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Bush to cut funding for geothermal

The Bush administration wants to eliminate federal support for geothermal power just as many U.S. states are looking to cut greenhouse gas emissions and raise renewable power output. A comprehensive new MIT-led study of the potential for geothermal energy within the United States has found that mining the huge amounts of heat that reside as stored thermal energy in the Earth's hard rock crust could supply a substantial portion of the electricity the United States will need in the future, probably at competitive prices and with minimal environmental impact.

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Umbra on oil and plastic

Dear Umbra, How much oil is used to make a pound (or some other comparable measure) of typical plastics? Melody Evans Paris, Ill. Dearest Melody, Ah, Paris. Is it as lovely in the springtime as they say? Yes, Ben, plastics ... Photo: The Graduate (1967)/MGM Your question is a good and tricky one. Let's start with a look at how plastic is made. Manufacturers take simple hydrocarbons from whatever source material they're using -- commonly crude oil, but also natural gas, corn, and other biomass -- and turn them into polymers, a fancy word for chains of molecules. In the …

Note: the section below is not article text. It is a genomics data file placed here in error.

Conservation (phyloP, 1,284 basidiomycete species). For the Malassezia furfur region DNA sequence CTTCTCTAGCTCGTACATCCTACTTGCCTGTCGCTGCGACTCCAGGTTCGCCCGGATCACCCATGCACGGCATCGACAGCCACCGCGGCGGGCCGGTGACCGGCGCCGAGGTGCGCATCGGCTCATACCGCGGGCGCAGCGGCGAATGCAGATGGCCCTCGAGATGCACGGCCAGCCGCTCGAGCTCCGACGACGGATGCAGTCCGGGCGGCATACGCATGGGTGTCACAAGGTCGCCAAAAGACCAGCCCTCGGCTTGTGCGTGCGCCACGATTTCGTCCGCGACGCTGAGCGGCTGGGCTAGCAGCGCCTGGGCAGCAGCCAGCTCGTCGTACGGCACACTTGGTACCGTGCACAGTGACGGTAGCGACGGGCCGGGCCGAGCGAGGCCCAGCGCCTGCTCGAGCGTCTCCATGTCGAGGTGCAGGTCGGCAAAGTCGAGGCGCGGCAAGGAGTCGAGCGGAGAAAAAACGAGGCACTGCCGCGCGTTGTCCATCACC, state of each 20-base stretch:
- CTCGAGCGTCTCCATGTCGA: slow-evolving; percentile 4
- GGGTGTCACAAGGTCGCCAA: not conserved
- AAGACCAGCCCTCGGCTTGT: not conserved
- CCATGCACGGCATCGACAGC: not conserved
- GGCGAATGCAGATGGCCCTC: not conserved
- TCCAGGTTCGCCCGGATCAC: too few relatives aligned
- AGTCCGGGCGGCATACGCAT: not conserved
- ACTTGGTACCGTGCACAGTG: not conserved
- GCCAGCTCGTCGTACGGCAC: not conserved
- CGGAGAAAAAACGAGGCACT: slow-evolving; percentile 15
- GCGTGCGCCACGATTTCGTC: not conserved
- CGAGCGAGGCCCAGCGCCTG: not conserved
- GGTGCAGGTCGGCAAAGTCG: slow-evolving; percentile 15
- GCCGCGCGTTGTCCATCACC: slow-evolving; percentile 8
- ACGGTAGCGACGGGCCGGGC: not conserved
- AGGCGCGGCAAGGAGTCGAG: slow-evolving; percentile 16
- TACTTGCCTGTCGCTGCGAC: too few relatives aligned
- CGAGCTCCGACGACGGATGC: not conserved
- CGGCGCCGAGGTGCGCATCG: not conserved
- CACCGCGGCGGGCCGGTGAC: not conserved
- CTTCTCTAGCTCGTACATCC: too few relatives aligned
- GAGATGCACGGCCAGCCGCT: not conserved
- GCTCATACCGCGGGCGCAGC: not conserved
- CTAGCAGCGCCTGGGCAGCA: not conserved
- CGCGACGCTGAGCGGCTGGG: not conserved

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Journalism, wonkery, advocacy, nuclear power, and the kitchen sink

Join me for some navel gazing!

There is sometimes a fine line between opposing something and not supporting it; between believing that something should be advocated against and believing it should not be advocated for; between believing that something is bad and believing that there are several better options. Two examples come to mind. One is adaptation, as opposed to mitigation, in response to climate change. (Much more on that soon.) The other is nuclear power. Readers of this blog probably think I oppose both adaptation and nuclear power, because they just don't get me, man my writing has been focused on how, in both cases, …

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Why is climate change not taken seriously in the U.S.?

Is it a communications failure?